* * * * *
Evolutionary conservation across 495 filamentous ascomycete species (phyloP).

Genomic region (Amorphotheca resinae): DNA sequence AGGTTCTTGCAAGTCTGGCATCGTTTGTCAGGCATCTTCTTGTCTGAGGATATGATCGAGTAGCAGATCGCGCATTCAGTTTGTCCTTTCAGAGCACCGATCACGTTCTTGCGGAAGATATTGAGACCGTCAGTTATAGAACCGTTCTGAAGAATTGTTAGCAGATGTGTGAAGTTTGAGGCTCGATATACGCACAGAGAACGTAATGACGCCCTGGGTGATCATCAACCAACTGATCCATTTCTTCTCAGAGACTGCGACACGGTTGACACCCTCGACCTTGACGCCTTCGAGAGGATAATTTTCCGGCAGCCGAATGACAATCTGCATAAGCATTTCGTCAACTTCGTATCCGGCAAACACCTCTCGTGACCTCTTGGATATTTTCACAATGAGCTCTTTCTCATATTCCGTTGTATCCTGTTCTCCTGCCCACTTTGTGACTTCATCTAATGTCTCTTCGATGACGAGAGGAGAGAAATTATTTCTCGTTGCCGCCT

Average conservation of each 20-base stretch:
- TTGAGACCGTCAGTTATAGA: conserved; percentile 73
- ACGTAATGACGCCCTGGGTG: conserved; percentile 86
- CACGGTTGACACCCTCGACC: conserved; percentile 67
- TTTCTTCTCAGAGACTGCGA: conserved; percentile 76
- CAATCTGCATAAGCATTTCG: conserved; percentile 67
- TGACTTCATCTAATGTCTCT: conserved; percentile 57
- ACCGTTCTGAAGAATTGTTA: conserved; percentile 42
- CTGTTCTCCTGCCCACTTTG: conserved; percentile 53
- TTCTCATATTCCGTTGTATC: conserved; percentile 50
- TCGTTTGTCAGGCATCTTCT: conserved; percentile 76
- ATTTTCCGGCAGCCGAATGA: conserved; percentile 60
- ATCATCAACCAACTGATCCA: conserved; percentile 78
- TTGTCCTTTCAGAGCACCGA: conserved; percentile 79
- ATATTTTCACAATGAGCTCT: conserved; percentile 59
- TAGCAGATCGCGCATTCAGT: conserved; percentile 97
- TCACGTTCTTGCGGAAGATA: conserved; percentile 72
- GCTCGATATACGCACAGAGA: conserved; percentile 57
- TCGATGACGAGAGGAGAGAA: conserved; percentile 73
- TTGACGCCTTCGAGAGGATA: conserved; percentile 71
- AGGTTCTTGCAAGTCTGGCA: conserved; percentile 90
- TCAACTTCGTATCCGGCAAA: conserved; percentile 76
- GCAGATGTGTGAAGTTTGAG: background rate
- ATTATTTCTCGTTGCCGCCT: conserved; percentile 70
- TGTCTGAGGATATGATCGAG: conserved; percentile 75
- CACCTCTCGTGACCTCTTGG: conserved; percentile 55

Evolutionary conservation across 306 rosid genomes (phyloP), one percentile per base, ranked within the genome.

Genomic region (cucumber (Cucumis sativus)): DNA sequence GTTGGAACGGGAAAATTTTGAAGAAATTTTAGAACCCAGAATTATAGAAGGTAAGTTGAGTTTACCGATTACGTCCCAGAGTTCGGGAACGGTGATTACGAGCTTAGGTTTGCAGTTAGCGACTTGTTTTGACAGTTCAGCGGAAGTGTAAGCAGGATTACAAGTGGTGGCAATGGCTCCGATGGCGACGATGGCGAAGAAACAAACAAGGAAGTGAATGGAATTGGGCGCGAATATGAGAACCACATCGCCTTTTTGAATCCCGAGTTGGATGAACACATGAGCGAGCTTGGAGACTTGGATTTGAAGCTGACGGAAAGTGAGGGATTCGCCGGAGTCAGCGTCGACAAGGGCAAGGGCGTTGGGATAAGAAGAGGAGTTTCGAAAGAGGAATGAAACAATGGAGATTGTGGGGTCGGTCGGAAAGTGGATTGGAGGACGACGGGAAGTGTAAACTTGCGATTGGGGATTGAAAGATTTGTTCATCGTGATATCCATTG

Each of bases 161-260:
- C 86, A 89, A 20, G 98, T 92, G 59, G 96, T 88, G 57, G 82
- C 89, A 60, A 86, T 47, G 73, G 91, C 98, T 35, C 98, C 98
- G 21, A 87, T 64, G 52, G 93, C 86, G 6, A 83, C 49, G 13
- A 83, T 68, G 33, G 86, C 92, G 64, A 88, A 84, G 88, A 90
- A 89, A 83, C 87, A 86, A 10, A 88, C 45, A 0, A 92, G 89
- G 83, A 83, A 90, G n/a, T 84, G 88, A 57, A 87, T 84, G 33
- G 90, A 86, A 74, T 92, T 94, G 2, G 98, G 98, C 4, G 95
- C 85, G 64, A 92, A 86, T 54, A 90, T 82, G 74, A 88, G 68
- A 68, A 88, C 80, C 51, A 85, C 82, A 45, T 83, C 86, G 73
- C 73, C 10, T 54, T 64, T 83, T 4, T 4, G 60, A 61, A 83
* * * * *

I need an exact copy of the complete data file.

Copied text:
Evolutionary conservation across 495 filamentous ascomycete species (phyloP).

Genomic region (Amorphotheca resinae): DNA sequence AGGTTCTTGCAAGTCTGGCATCGTTTGTCAGGCATCTTCTTGTCTGAGGATATGATCGAGTAGCAGATCGCGCATTCAGTTTGTCCTTTCAGAGCACCGATCACGTTCTTGCGGAAGATATTGAGACCGTCAGTTATAGAACCGTTCTGAAGAATTGTTAGCAGATGTGTGAAGTTTGAGGCTCGATATACGCACAGAGAACGTAATGACGCCCTGGGTGATCATCAACCAACTGATCCATTTCTTCTCAGAGACTGCGACACGGTTGACACCCTCGACCTTGACGCCTTCGAGAGGATAATTTTCCGGCAGCCGAATGACAATCTGCATAAGCATTTCGTCAACTTCGTATCCGGCAAACACCTCTCGTGACCTCTTGGATATTTTCACAATGAGCTCTTTCTCATATTCCGTTGTATCCTGTTCTCCTGCCCACTTTGTGACTTCATCTAATGTCTCTTCGATGACGAGAGGAGAGAAATTATTTCTCGTTGCCGCCT

Average conservation of each 20-base stretch:
- TTGAGACCGTCAGTTATAGA: conserved; percentile 73
- ACGTAATGACGCCCTGGGTG: conserved; percentile 86
- CACGGTTGACACCCTCGACC: conserved; percentile 67
- TTTCTTCTCAGAGACTGCGA: conserved; percentile 76
- CAATCTGCATAAGCATTTCG: conserved; percentile 67
- TGACTTCATCTAATGTCTCT: conserved; percentile 57
- ACCGTTCTGAAGAATTGTTA: conserved; percentile 42
- CTGTTCTCCTGCCCACTTTG: conserved; percentile 53
- TTCTCATATTCCGTTGTATC: conserved; percentile 50
- TCGTTTGTCAGGCATCTTCT: conserved; percentile 76
- ATTTTCCGGCAGCCGAATGA: conserved; percentile 60
- ATCATCAACCAACTGATCCA: conserved; percentile 78
- TTGTCCTTTCAGAGCACCGA: conserved; percentile 79
- ATATTTTCACAATGAGCTCT: conserved; percentile 59
- TAGCAGATCGCGCATTCAGT: conserved; percentile 97
- TCACGTTCTTGCGGAAGATA: conserved; percentile 72
- GCTCGATATACGCACAGAGA: conserved; percentile 57
- TCGATGACGAGAGGAGAGAA: conserved; percentile 73
- TTGACGCCTTCGAGAGGATA: conserved; percentile 71
- AGGTTCTTGCAAGTCTGGCA: conserved; percentile 90
- TCAACTTCGTATCCGGCAAA: conserved; percentile 76
- GCAGATGTGTGAAGTTTGAG: background rate
- ATTATTTCTCGTTGCCGCCT: conserved; percentile 70
- TGTCTGAGGATATGATCGAG: conserved; percentile 75
- CACCTCTCGTGACCTCTTGG: conserved; percentile 55

Evolutionary conservation across 306 rosid genomes (phyloP), one percentile per base, ranked within the genome.

Genomic region (cucumber (Cucumis sativus)): DNA sequence GTTGGAACGGGAAAATTTTGAAGAAATTTTAGAACCCAGAATTATAGAAGGTAAGTTGAGTTTACCGATTACGTCCCAGAGTTCGGGAACGGTGATTACGAGCTTAGGTTTGCAGTTAGCGACTTGTTTTGACAGTTCAGCGGAAGTGTAAGCAGGATTACAAGTGGTGGCAATGGCTCCGATGGCGACGATGGCGAAGAAACAAACAAGGAAGTGAATGGAATTGGGCGCGAATATGAGAACCACATCGCCTTTTTGAATCCCGAGTTGGATGAACACATGAGCGAGCTTGGAGACTTGGATTTGAAGCTGACGGAAAGTGAGGGATTCGCCGGAGTCAGCGTCGACAAGGGCAAGGGCGTTGGGATAAGAAGAGGAGTTTCGAAAGAGGAATGAAACAATGGAGATTGTGGGGTCGGTCGGAAAGTGGATTGGAGGACGACGGGAAGTGTAAACTTGCGATTGGGGATTGAAAGATTTGTTCATCGTGATATCCATTG

Each of bases 161-260:
- C 86, A 89, A 20, G 98, T 92, G 59, G 96, T 88, G 57, G 82
- C 89, A 60, A 86, T 47, G 73, G 91, C 98, T 35, C 98, C 98
- G 21, A 87, T 64, G 52, G 93, C 86, G 6, A 83, C 49, G 13
- A 83, T 68, G 33, G 86, C 92, G 64, A 88, A 84, G 88, A 90
- A 89, A 83, C 87, A 86, A 10, A 88, C 45, A 0, A 92, G 89
- G 83, A 83, A 90, G n/a, T 84, G 88, A 57, A 87, T 84, G 33
- G 90, A 86, A 74, T 92, T 94, G 2, G 98, G 98, C 4, G 95
- C 85, G 64, A 92, A 86, T 54, A 90, T 82, G 74, A 88, G 68
- A 68, A 88, C 80, C 51, A 85, C 82, A 45, T 83, C 86, G 73
- C 73, C 10, T 54, T 64, T 83, T 4, T 4, G 60, A 61, A 83